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Citrus-tarragon butter, created with fresh clementine, presents a delicious complement to crispy baguettes or poached filets

Smooth, full, rich, complex-words usually associated with wine, but when it comes to butter’s attributes, you may be surprised that good butter—really good butter—has more than a few coveted characteristics that make it a true indulgence.

Essentially, making butter is pretty simple. Traditionally, one would separate the cream from the fresh milk and churn it by hand until it gets nice and thick, then remove the remaining buttermilk from the semi-solid portion, otherwise known as butter. The commercial way to make it involves extraction via centrifuge. The result from making butter traditionally, according to Monique Vander Stroom—co-owner and founder of Naked Cow Dairy in Wai‘anae—is butter that’s richer, more yellow in color and contains more butterfat. This is exactly how Naked Cow makes it.

“Our butter comes from cows that are on pasture, so it’s grass fed and it’s high in beta carotene,” she says. “It’s a more natural butter. Because when you buy butter from the mainland, it’s co-mingled with probably a thousand other farms and cows from all over the place, and ours comes from once source … [Ours] is the type of butter you would buy in Europe from small farms that make high-quality butter.”

Eric LeTerc, executive chef at The Pacific Club, is a butter fanatic himself and gets his butter from France. Come dinnertime at the club, LeTerc gives diners a true taste of Europe, offering beurre de baratte (hand-churned butter) from French cheese master Rodolphe Le Meunier. “Normandy, France, is famous for the creme fraiche and butter,” LeTerc shares. “When you taste butter, you are supposed to taste the sweetness of the cream and the flavor of the flower that the cows are eating. It is really a pleasure to the palate.”

Le Beurre Border is also a butter from the Northwest region of France and made with pasteurized, slightly cultured cream, twice churned before it’s kneaded and salted. And just like wine, factors like season, terrior and the manner in which it’s produced come into play.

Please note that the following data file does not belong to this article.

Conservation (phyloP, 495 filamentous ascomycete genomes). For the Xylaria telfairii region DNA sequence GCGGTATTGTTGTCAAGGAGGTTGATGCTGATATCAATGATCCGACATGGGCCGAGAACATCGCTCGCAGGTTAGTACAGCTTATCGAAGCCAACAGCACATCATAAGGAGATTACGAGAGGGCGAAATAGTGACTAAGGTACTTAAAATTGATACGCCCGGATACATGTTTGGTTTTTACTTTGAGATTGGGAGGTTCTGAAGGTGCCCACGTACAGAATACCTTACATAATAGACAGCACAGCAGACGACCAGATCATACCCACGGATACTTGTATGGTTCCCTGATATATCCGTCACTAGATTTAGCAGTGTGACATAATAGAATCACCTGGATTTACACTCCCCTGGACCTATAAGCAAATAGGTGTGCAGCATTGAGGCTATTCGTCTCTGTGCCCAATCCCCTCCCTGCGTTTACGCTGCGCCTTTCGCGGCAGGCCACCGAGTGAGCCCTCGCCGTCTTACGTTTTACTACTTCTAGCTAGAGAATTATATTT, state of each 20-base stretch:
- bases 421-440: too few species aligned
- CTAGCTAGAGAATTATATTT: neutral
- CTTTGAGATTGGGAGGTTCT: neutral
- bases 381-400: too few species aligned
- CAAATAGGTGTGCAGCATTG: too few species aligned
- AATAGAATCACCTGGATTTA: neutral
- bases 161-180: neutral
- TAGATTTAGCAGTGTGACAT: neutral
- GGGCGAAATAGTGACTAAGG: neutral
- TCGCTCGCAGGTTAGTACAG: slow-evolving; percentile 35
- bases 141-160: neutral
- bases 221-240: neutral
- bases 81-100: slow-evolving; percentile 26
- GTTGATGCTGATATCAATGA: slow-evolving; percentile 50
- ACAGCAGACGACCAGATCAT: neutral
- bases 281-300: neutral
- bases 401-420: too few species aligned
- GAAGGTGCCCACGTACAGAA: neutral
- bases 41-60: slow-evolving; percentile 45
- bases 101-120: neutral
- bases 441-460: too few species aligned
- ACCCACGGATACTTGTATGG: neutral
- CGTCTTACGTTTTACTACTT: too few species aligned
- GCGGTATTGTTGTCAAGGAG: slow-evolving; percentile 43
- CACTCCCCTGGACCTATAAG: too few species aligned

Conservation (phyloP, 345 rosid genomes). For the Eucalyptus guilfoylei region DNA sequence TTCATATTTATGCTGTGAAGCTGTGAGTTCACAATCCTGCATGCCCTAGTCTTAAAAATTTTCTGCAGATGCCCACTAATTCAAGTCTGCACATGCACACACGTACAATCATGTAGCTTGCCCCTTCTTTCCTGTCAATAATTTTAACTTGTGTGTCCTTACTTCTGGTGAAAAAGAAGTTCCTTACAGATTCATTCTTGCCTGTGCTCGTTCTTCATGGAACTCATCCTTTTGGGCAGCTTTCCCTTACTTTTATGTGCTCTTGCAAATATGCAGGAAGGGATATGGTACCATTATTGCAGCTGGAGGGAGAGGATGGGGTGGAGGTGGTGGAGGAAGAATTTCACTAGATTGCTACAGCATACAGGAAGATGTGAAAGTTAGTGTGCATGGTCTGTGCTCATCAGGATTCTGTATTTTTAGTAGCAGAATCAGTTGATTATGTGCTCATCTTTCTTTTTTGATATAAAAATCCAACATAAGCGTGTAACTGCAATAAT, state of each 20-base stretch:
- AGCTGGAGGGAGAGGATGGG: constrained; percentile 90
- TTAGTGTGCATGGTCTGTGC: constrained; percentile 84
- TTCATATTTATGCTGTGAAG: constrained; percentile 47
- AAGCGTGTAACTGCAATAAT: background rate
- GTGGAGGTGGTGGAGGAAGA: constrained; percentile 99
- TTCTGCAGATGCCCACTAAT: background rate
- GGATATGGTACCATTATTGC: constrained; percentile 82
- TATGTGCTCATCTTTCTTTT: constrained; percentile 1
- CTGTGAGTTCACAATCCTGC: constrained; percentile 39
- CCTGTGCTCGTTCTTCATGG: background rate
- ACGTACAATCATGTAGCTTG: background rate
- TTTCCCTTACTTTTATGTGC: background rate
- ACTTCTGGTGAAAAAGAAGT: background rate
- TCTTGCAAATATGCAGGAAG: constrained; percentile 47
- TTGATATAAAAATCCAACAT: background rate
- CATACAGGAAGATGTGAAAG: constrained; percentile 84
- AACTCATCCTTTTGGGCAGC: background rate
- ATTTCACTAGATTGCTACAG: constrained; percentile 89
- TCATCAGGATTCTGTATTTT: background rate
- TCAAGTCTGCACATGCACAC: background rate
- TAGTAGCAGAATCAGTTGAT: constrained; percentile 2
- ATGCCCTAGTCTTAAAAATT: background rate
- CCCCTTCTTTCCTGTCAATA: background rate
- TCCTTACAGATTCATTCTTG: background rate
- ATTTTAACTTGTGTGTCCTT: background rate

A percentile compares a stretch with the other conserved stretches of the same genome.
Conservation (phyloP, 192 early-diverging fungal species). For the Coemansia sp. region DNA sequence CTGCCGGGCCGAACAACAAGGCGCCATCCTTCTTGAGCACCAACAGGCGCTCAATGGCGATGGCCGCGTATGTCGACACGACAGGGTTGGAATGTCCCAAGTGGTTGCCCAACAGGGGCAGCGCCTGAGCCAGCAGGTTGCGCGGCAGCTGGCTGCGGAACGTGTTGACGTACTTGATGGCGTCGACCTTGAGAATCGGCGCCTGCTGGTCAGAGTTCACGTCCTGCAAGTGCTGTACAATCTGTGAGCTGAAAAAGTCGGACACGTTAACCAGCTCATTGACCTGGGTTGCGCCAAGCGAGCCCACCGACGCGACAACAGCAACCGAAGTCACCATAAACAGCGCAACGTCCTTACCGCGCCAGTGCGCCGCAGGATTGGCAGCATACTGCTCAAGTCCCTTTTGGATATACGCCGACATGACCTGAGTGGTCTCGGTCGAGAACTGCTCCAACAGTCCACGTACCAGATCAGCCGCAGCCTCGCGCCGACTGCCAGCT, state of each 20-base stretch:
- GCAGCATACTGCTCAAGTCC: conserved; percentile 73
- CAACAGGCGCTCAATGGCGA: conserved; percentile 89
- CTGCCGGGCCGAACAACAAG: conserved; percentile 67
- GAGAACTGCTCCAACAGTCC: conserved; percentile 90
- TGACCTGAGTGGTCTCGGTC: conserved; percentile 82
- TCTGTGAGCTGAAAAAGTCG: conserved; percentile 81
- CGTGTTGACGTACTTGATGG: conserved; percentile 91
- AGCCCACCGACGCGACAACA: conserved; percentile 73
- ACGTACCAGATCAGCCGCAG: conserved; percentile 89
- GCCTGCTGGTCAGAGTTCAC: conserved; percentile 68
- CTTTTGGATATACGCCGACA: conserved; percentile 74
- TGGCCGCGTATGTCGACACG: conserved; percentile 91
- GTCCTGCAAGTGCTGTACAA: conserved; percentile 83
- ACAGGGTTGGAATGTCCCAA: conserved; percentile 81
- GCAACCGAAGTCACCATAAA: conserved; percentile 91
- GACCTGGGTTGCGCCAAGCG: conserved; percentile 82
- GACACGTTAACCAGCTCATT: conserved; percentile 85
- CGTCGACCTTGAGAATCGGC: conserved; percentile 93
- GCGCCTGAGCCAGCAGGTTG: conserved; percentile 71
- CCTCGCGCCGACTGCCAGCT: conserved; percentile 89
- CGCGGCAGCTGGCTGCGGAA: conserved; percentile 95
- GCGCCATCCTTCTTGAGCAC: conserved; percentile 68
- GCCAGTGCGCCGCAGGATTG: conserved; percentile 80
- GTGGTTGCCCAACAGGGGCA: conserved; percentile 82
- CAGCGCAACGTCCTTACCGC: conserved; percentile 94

The Irish also take pride in their butter. So much so that there’s actually a butter museum in Cork, Ireland. Like the French version, Irish butters have a higher butterfat content than American butters and are creamier and more flavorful.

Butter comes in in all sorts of flavors and varieties—Naked Cow has at least five flavors to choose from, though purists may want to stick to regular sweet cream or salted butter. There’s also cultured butter and ghee, which have unique qualities of their own. As its name implies, cultured butter is made with cultured cream. The butter churned has flavor close to buttermilk. Ghee, on the other hand, is a more intense form of clarified butter. “You take the butter that you’ve already churned, and cook out the solids/ protein/water solids—anything that’s not pure fat,” Vander Stroom explains. “What we end up with is a pure fat/solid oil.” Aside from ghee’s health benefits (said to reduce risk of cardiovascular disease when consumed in moderation), the nutty-flavored substance doesn’t require refrigeration and is lactose-free. Whichever you decide to feast on, make sure you put your butter on equally high-quality bread for the “full effect.”